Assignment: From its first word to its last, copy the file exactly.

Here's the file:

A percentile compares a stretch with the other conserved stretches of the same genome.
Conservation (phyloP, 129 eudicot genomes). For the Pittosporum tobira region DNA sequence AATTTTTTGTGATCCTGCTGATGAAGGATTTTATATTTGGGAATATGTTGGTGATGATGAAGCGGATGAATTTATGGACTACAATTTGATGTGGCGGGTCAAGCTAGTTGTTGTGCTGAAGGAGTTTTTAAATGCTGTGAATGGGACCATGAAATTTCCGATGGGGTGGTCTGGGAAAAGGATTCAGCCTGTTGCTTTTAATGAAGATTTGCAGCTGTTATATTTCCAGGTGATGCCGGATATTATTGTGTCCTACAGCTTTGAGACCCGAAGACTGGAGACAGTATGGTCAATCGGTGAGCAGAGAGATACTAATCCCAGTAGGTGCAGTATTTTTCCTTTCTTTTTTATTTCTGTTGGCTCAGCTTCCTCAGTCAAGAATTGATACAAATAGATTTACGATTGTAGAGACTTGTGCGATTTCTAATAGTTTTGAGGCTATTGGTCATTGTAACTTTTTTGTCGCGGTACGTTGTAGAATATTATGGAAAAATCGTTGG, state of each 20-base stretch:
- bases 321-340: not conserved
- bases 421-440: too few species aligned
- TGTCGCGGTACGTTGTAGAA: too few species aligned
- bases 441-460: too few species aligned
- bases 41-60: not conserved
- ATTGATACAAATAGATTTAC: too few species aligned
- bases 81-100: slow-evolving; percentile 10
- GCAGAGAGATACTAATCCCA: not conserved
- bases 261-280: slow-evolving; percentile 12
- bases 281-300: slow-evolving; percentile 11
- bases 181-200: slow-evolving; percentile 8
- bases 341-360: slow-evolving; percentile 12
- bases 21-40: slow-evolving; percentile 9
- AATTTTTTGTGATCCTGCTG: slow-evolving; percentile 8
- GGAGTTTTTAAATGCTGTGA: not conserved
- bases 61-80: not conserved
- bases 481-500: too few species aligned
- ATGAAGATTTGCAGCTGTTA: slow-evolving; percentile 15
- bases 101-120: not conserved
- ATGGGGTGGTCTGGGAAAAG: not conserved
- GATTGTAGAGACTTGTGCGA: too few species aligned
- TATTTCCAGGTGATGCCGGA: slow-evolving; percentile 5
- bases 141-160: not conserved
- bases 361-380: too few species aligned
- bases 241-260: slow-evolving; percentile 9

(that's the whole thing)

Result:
A percentile compares a stretch with the other conserved stretches of the same genome.
Conservation (phyloP, 129 eudicot genomes). For the Pittosporum tobira region DNA sequence AATTTTTTGTGATCCTGCTGATGAAGGATTTTATATTTGGGAATATGTTGGTGATGATGAAGCGGATGAATTTATGGACTACAATTTGATGTGGCGGGTCAAGCTAGTTGTTGTGCTGAAGGAGTTTTTAAATGCTGTGAATGGGACCATGAAATTTCCGATGGGGTGGTCTGGGAAAAGGATTCAGCCTGTTGCTTTTAATGAAGATTTGCAGCTGTTATATTTCCAGGTGATGCCGGATATTATTGTGTCCTACAGCTTTGAGACCCGAAGACTGGAGACAGTATGGTCAATCGGTGAGCAGAGAGATACTAATCCCAGTAGGTGCAGTATTTTTCCTTTCTTTTTTATTTCTGTTGGCTCAGCTTCCTCAGTCAAGAATTGATACAAATAGATTTACGATTGTAGAGACTTGTGCGATTTCTAATAGTTTTGAGGCTATTGGTCATTGTAACTTTTTTGTCGCGGTACGTTGTAGAATATTATGGAAAAATCGTTGG, state of each 20-base stretch:
- bases 321-340: not conserved
- bases 421-440: too few species aligned
- TGTCGCGGTACGTTGTAGAA: too few species aligned
- bases 441-460: too few species aligned
- bases 41-60: not conserved
- ATTGATACAAATAGATTTAC: too few species aligned
- bases 81-100: slow-evolving; percentile 10
- GCAGAGAGATACTAATCCCA: not conserved
- bases 261-280: slow-evolving; percentile 12
- bases 281-300: slow-evolving; percentile 11
- bases 181-200: slow-evolving; percentile 8
- bases 341-360: slow-evolving; percentile 12
- bases 21-40: slow-evolving; percentile 9
- AATTTTTTGTGATCCTGCTG: slow-evolving; percentile 8
- GGAGTTTTTAAATGCTGTGA: not conserved
- bases 61-80: not conserved
- bases 481-500: too few species aligned
- ATGAAGATTTGCAGCTGTTA: slow-evolving; percentile 15
- bases 101-120: not conserved
- ATGGGGTGGTCTGGGAAAAG: not conserved
- GATTGTAGAGACTTGTGCGA: too few species aligned
- TATTTCCAGGTGATGCCGGA: slow-evolving; percentile 5
- bases 141-160: not conserved
- bases 361-380: too few species aligned
- bases 241-260: slow-evolving; percentile 9